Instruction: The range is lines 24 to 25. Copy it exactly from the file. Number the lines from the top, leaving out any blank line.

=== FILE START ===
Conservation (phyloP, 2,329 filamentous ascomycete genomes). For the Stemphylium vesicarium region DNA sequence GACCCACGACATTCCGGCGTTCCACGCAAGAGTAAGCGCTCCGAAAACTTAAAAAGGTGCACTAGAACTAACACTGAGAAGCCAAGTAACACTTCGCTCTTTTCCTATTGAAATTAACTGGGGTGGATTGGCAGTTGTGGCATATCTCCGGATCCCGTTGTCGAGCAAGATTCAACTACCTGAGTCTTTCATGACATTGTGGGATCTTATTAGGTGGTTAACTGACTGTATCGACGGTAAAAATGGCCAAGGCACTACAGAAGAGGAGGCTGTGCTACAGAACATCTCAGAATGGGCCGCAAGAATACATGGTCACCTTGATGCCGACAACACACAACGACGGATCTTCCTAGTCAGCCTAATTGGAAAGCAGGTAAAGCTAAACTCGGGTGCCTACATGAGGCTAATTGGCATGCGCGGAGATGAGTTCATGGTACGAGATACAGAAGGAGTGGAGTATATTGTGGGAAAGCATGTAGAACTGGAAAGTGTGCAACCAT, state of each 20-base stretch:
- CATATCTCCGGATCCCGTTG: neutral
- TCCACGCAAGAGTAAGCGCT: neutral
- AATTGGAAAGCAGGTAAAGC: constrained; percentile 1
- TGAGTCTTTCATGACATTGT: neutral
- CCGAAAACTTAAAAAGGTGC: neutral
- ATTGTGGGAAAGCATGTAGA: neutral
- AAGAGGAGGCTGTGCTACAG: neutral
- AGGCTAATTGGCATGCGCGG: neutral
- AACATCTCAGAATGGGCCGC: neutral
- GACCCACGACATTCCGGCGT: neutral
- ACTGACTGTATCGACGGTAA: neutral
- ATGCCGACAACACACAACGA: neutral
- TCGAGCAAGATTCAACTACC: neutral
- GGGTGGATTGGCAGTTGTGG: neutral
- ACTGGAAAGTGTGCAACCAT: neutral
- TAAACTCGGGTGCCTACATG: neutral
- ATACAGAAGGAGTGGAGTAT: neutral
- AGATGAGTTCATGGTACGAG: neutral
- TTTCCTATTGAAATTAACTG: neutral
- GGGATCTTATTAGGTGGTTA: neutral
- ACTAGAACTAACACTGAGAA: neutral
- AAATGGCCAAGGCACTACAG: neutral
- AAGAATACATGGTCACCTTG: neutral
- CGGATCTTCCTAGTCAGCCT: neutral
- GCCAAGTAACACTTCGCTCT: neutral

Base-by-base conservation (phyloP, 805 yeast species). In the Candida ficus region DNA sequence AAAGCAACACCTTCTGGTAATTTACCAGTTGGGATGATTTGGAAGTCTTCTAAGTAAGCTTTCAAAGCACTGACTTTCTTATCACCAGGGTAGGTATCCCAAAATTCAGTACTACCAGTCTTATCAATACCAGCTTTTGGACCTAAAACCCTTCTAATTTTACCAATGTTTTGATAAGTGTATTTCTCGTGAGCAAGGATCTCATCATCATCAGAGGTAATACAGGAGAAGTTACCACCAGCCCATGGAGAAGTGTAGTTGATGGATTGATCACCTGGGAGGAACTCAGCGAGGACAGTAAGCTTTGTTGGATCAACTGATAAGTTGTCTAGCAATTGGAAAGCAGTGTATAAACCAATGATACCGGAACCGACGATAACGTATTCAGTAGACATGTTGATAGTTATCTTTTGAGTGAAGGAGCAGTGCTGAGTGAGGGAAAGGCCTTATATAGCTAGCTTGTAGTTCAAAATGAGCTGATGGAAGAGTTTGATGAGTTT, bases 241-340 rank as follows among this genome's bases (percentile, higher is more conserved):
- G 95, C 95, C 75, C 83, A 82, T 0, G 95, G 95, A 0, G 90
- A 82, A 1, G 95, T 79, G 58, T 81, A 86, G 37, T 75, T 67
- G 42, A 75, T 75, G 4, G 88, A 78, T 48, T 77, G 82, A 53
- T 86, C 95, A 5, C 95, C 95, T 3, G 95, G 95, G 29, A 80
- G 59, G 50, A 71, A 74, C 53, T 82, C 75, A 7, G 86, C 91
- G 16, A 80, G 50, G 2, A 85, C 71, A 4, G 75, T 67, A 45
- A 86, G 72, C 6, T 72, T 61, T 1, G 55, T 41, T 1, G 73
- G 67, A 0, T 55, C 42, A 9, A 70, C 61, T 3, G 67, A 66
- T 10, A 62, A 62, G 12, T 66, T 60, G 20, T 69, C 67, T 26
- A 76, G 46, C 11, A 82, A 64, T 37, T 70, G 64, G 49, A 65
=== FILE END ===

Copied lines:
- AAGAATACATGGTCACCTTG: neutral
- CGGATCTTCCTAGTCAGCCT: neutral